me_will_never_reach_a_broader_market__motion_controls_and_3D_will
_not_save_you.php

" Microsoft – Since at least 1993, Microsoft’s mission has been to become your access point from your living room to the rest of the world. In a 1993 interview (http://www.anonymous-insider.net/windows/research/1994/0927-d.htm
l#62), Bill Gates said:

“And already there is the mania in discussing this so-called "Information Highway" which is the idea of connecting up these devices not only in business, but in home, and making sure that video feeds work very well across these new networks. So we've only come a small way. We haven't changed the way that markets are organized. We haven't changed the way people educate themselves, or socialize, or express their political opinions, in nearly the way that we will over the next ten years. And so the software is going to have to lead the way and provide the kind of ease of use, security, and richness that those applications demand.”

Here is Bill Gates again in a 2005 interview: (http://news.bbc.co.uk/2/hi/programmes/click_online/4195177.stm)

“The vision is that people should have the ultimate in convenience. Being able to get the things they care about on the appropriate device.

So you have got to have a very simple user interface, you have got to have a richness of software that's there and available and you have to bring together all the elements.

Communication because you want to send photos around, the TV guide because you care about watching that, the latest interactive games that are always improving in very dramatic ways, you want this to be very holistic. So the user thinks: 'Hey I just sit down and I can access what I want'. “

I think this sounds a lot like Project Natal on the X-Box 360 with Zune HD (or Netflix, if you must) and, of course, X-box Live. Is Project Natal for games? Microsoft says, yes! Please! They would like to have Natal in every home any way they can bring it. Is it for games? Well, no, its main goal is to enable you to scroll through menus with a wave of the hand or change the channel with a swipe of the hand. The goal of Project Natal is to bring people to the X-Box 360, not to games. But, if you want to help bring Natal in the living room for Microsoft with a game that uses Natal functionality, go ahead. Maybe you can build a game for core gamers that utilizes Natal in a fun way. But that is not Project Natal’s mission (nor, in my opinion, its strength).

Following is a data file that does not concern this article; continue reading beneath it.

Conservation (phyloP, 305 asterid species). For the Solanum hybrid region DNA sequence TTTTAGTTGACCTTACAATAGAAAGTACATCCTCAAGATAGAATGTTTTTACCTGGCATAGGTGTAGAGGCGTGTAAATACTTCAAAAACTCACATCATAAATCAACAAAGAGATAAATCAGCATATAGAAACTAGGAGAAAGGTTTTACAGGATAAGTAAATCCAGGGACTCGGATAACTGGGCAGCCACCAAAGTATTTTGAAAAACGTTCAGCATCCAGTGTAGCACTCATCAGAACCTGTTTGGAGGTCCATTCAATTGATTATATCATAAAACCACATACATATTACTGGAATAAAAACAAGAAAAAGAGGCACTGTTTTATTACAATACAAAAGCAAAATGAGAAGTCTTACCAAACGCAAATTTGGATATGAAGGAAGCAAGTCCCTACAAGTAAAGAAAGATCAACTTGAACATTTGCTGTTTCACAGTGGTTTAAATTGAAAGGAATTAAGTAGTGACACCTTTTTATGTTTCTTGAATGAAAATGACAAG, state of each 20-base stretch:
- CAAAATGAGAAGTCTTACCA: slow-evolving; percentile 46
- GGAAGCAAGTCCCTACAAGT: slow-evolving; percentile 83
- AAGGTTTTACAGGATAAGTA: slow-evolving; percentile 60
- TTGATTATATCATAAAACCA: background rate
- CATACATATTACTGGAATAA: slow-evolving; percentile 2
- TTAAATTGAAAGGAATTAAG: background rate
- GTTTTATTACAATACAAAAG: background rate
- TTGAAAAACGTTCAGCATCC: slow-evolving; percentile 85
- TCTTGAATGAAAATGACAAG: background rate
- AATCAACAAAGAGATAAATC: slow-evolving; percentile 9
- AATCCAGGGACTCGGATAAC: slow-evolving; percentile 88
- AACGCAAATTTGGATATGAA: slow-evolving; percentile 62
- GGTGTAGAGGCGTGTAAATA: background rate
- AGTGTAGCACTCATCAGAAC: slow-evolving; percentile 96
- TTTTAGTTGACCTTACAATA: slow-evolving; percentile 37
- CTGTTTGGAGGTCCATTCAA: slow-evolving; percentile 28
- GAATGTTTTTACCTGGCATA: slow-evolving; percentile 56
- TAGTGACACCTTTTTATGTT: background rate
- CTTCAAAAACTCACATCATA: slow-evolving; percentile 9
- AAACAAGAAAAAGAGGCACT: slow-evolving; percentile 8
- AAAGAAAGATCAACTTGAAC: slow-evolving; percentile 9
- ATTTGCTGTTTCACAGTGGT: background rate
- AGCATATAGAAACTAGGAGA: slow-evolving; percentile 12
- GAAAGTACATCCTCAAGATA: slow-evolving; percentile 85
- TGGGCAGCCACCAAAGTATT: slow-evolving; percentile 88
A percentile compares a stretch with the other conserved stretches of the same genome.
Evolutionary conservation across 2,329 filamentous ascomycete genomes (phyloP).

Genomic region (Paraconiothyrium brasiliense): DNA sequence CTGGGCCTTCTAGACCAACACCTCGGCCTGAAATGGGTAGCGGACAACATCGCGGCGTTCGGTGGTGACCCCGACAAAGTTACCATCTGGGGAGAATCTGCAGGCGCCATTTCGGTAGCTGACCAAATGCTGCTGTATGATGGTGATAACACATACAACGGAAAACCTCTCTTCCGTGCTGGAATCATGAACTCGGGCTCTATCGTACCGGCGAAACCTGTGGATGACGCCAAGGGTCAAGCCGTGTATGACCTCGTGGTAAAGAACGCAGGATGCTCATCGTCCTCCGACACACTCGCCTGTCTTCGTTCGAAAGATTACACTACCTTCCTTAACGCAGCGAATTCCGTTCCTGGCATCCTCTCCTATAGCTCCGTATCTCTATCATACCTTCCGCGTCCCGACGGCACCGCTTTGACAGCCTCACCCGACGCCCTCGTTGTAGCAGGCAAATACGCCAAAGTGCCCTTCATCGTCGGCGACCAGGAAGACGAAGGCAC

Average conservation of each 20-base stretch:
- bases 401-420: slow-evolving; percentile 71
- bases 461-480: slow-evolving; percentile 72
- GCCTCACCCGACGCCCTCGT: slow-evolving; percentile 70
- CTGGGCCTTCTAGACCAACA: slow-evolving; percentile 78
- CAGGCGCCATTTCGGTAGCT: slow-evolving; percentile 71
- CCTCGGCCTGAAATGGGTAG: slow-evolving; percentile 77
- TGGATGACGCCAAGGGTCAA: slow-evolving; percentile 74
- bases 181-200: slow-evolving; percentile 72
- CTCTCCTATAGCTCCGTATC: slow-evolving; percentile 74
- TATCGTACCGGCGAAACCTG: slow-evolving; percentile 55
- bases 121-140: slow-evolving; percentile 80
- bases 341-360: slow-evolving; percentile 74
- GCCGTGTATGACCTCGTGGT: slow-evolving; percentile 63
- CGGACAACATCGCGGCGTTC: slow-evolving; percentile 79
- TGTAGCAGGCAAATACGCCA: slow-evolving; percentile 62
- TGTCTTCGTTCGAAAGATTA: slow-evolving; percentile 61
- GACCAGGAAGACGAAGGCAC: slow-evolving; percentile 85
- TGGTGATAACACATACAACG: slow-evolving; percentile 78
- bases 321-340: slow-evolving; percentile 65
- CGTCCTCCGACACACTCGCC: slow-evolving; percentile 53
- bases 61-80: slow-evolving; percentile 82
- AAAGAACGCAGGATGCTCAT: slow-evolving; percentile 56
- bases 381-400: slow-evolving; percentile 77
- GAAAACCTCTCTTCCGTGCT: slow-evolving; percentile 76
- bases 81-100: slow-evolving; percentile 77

The following links are interviews with gaming sites about Project Natal. Notice that the talking point quickly turns from gaming to navigation. Arron Greenberg states that “you would not want to play Halo Reach with your body… It is not designed to replace the controller”.

http://www.hulu.com/watch/129815/ign-project-natal-interview

http://www.hulu.com/watch/79469/attack-of-the-show-xbox-lives-maj
or-nelson-talks-project-natal"

Some of you didn't believe me. Time has proven me right.

As Nelson says, "Ha Ha!"

Leon T
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What is Mircosoft going to do that will blow the market away? We can already watch Netflix,Hulu, Amazon video, and even on demand on current devices.I only want the 360 to play games, because those media services work better for me on other devices. Unless the next Xbox or Playstation come with gamepad like the Wii U I will pass. That seperate screen is kind of addicting. I was playing my console in the airport while waiting for a plan to arrive.

David Marcum
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edit: My response was not directly related to your post. So I removed it.

Chris Liguz
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Apparently not longer than 1.5 hrs :P